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VR Products
P.D. Quick on Sep 1 1995 issue 02

Virtual Reality Products

I eye i-Glasses

Virtual I/O's i-Glassesare one of the coolest products I saw at the conference. Even in spite of their low resolution these are one of the best head mounted displays (HMD) available for the money, although still somewhat prohibitive in price for most of us. I tried them out while playing Descent, a Doom-like 3D Computer Game. They were a real kick. The i-Glasses were lightweight, unlike many of the other HMDs I've used. They also provide you with the option of being fully immersed in your virtual world or, by removing a detachable cover, seeing the real world in the peripheral space around the image screen. I checked this feature out at my local retailer while simultaneously watching Space Ghost on TV and all of the other shoppers stare at me. It was a surreal experience. I highly recommend it. The i-Glasses come in a standard version for TV and video game viewing ($599) and a PC version with an optional head tracking module ($799).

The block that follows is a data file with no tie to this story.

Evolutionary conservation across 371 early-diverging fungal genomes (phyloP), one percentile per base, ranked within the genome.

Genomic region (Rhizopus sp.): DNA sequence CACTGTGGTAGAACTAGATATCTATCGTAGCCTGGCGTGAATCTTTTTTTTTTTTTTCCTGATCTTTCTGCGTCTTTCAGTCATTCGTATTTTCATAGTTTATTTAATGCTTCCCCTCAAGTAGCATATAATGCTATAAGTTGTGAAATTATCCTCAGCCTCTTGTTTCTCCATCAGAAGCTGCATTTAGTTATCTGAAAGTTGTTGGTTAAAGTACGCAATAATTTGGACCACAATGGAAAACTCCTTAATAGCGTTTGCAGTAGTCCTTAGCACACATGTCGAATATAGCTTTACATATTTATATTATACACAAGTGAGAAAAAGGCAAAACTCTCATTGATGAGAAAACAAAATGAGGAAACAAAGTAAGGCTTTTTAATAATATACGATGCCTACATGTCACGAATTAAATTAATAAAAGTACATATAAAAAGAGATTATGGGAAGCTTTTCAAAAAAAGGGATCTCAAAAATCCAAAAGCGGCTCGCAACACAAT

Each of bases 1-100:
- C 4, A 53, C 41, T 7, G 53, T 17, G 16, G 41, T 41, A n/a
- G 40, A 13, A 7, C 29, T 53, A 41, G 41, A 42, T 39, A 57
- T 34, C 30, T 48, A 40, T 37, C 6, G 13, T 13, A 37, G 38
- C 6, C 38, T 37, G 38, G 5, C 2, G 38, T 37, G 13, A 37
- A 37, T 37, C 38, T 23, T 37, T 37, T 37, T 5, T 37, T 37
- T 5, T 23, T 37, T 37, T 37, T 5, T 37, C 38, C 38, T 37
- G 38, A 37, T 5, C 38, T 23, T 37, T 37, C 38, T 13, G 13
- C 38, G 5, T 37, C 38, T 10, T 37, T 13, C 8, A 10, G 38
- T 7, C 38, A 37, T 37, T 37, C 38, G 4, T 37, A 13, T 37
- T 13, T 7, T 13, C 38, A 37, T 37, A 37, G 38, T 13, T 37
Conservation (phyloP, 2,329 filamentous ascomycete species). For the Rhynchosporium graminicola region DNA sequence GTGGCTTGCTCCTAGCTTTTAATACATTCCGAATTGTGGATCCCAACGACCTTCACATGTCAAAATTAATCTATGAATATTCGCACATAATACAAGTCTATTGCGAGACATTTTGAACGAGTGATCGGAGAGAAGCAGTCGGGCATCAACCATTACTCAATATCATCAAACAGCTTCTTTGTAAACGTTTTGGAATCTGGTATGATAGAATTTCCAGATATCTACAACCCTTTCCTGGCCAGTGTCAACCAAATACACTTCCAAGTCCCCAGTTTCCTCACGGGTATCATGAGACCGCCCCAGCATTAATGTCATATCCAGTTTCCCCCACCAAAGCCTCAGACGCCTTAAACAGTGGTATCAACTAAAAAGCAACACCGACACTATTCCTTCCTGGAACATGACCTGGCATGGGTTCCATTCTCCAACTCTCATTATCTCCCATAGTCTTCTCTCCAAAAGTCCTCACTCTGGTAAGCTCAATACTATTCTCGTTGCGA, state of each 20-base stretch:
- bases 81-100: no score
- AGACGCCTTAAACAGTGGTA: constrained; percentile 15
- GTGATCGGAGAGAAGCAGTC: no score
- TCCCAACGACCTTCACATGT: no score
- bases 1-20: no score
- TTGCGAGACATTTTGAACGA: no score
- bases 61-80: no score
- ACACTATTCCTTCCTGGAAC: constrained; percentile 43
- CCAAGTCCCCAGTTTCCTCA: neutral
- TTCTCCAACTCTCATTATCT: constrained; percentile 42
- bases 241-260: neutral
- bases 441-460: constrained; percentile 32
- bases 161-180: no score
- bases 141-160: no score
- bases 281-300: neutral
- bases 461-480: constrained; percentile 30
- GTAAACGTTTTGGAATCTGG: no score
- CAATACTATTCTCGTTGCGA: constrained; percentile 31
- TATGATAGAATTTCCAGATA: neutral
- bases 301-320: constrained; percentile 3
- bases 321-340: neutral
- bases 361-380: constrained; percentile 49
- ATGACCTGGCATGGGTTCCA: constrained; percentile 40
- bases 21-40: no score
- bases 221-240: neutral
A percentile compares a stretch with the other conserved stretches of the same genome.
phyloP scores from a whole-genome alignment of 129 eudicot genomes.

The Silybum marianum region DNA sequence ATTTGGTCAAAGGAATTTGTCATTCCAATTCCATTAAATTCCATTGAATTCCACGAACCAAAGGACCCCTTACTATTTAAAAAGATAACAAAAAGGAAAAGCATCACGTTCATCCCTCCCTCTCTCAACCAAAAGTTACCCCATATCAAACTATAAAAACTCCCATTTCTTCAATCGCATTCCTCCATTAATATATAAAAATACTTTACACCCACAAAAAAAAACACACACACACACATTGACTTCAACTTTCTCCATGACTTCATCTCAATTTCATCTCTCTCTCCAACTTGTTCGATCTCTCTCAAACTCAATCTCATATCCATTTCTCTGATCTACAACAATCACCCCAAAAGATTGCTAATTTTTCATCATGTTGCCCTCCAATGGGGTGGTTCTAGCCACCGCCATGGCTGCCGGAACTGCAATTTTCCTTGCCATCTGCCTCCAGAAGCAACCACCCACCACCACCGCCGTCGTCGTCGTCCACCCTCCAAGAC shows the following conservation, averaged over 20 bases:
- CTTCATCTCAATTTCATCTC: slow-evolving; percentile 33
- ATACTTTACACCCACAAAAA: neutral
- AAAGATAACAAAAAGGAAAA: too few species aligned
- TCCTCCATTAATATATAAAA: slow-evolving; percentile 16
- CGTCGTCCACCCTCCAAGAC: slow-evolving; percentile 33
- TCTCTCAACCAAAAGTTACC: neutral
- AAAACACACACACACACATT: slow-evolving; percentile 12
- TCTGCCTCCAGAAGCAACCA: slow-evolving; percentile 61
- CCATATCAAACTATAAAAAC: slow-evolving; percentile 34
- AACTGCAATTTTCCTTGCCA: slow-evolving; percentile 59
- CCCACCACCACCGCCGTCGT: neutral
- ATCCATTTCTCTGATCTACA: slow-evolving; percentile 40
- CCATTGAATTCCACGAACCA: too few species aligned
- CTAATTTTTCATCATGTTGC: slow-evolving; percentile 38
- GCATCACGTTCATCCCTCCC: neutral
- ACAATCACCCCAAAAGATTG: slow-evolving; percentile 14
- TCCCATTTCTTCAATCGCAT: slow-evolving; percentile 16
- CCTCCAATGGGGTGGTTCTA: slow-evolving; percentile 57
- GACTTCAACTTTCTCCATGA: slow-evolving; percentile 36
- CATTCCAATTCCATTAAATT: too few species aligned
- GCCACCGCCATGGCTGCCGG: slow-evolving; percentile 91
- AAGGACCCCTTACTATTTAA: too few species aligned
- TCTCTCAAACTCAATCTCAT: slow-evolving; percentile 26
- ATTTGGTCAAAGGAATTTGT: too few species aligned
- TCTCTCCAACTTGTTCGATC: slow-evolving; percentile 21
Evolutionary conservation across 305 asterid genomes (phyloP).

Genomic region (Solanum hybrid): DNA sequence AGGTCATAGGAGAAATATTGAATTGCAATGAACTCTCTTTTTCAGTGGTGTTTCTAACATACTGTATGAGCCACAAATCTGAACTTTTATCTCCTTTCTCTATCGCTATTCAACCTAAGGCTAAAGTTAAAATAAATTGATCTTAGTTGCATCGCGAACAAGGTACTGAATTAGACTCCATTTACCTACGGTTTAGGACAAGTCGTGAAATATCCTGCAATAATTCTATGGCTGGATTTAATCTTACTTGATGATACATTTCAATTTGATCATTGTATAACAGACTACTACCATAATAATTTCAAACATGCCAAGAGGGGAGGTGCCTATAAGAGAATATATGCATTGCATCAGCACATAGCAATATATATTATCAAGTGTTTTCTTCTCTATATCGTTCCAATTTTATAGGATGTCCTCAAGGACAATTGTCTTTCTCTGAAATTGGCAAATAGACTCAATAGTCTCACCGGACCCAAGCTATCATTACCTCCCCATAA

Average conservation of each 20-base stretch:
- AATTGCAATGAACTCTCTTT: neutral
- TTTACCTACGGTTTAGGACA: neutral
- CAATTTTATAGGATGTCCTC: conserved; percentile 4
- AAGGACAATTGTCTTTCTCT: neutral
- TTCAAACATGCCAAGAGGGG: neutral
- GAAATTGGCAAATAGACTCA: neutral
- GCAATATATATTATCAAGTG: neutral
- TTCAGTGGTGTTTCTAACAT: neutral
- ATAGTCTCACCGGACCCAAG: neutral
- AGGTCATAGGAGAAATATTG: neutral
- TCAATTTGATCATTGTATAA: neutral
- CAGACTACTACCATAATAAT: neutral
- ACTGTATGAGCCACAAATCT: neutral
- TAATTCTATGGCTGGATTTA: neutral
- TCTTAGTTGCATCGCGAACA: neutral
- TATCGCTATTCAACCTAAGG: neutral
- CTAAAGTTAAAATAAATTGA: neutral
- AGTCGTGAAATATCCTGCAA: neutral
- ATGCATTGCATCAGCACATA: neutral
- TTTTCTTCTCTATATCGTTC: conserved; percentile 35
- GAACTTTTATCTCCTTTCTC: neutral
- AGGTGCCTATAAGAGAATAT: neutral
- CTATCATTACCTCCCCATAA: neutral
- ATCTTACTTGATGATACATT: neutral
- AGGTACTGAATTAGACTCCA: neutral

Smart Model/Smart Product

Another cool product on view at Siggraph was Multigen'sSmart Model. Smart Model is an amazing new 3D modeling package that incorporates the use of an HMD and Pinch Gloves to construct and manipulate 3D models and move around within your virtual workspace. I was mesmerized while watching the demos at the Multigen booth. The demonstrator would simply reach forward with both hands, press his thumb and finger together, and pull himself through a scene. And just as easily, he would reach out, pick up objects and move or modify them. It was like a scene right out of the Johnny Mnemnonic movie. Smart Model also has 3D browsers and toolsets that you can call up and use within your virtual workspace. According to Multigen, this product is so simple and intuitive to use that "nontechnical" users can begin building models and scenes in no time.

Turbo Kourier

Although not exactly a true VR system in my book, Vivid Group's Mandala Virtual World system allows you to engage more that just your eyes and hands while playing it's new title Turbo Courier. The Mandala system is a Location Based Entertainment (LBE) system that utilizes video cameras and chroma key technology to superimpose the player's image onto a videogame scene which appears on a monitor in front of the player. In Turbo Kourier, players control a skyboard -- a Jetsons-like skateboard that flies through the air -- by ducking, jumping,and moving left and right. The goal is to avoid the bad guys and collide with others to earn points. I was actually winded at the end of the game but I had fun playing.

3D Virtual Theater? or not?